My brother, James, and I were excited about the promises of God. When we first met Jesus, we knew he was talking our language, we thought that he was the kind of person to keep in touch with – and the more we followed him, the more we trusted in his call to serve God’s kingdom.

We knew Jesus was special before that day on the mountain. We’d seen the feeding of five thousand people with a few fish and some bread – we’d seen Jesus raise a dead girl to life. He was more powerful than any other person or prophet we knew about. Even John the Baptist had to confess that Jesus was special. So, before the mountain, we’d already decided that Jesus really was the Messiah, he really was the promised one, the one who would restore the kingdom to God’s people.

I bet you want to know what it was like, and how I felt when I saw the glory and the light, and heard the voice, and the conversation between Moses and Elijah and Jesus. And, you wanted to know how it changed me. Hmm, it was pretty awesome. It was like a dream, a scary dream – the most realistic dream you’ve ever had. We were sleepy at the time, but when we saw the brightness we came to our senses. There was no denying that something happened. You’ll probably know about Peter’s offer to build shelters. James and I were too frightened to say anything. Peter probably didn’t know what he was saying. Afterwards, he told me that he had felt very vulnerable at the time. He needed to do something, anything. I guess people react in all sorts of ways when they are confronted with something new, something different, something altogether out of this world.

Imagine being surrounded by thick fog, only, lighter and brighter than any fog you’ve ever known. I shivered, even though it wasn’t cold. Before the cloud covered us Jesus appeared to change before our eyes. It was still him, his features didn’t change. It was just that from within his body light seemed to stream straight into our souls. He became more beautiful, more manly, more radiant. And at the same time he sounded exactly the same, he still talked in the same way, he still had the same mannerisms.

It felt strange, because I was fascinated by the glory, like the prophets and the song writers who longed for a vision of God – it was attractive, I wanted to move towards the brightness, reach out, and touch. What we have seen, what we have heard, and what we have touched – this is the thing that we speak about.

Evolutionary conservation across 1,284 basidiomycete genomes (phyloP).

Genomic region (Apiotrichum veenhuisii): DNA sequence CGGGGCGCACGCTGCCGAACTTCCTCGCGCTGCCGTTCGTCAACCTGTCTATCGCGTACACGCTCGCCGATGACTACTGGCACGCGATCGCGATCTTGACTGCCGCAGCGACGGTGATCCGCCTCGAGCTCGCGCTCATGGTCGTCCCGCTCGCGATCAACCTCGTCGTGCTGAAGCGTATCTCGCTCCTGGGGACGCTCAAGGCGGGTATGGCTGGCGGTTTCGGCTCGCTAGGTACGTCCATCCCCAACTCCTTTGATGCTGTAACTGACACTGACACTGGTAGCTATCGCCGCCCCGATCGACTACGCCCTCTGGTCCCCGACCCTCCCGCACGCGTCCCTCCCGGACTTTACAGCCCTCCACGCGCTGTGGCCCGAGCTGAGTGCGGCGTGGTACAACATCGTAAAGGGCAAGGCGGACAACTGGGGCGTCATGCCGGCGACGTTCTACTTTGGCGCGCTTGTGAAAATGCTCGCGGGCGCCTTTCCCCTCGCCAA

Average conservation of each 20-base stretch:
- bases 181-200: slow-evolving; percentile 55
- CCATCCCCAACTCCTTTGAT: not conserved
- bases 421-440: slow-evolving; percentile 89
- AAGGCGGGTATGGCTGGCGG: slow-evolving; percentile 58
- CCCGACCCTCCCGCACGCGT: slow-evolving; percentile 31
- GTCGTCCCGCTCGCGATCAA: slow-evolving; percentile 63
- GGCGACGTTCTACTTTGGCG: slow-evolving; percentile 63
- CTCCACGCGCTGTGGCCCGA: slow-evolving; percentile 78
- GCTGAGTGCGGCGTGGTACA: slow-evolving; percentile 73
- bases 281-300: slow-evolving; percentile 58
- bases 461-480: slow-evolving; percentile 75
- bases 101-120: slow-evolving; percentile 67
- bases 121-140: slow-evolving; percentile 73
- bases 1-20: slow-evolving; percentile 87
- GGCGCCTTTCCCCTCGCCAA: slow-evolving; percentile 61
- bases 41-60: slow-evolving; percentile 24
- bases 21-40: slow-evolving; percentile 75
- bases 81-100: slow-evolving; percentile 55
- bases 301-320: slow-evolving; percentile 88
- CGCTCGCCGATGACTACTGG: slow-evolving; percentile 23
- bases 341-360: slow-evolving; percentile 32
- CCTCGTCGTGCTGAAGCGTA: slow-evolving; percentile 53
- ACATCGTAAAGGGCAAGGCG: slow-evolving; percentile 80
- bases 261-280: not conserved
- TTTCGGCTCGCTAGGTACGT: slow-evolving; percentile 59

But Isaiah’s experience of feeling unclean, unworthy became my experience too. I was unworthy to be in the presence of these three heavenly men. My life was in danger – at least, that’s how it felt when we heard the voice from heaven. Those words moved my guts like no storm on Lake Galilee, like no harsh words from my father. They sounded in the sky – but they resonated within me, as if they’d found a way in through the soles of my feet right through to the top of my head.

It was over before it dawned on us what we were seeing. And that’s the thing – we didn’t really know what we’d seen until much later on. We actually felt pretty chuffed about it all – we felt as if we’d been chosen by Jesus for special blessing. He wanted us to be princes in the kingdom, and we acted like that for a few weeks. We asked if we could get special seats on the day when the new kingdom was going to be established; we were more zealous than ever when it came to arguing with the Samaritans and other preachers and prophets. We knew that we were the genuine workers in God’s plan. After all, we’d just seen and heard something from out of this world. So, instead of serving and loving these people, we dismissed them, and even prayed that they might be destroyed if they didn’t agree with us.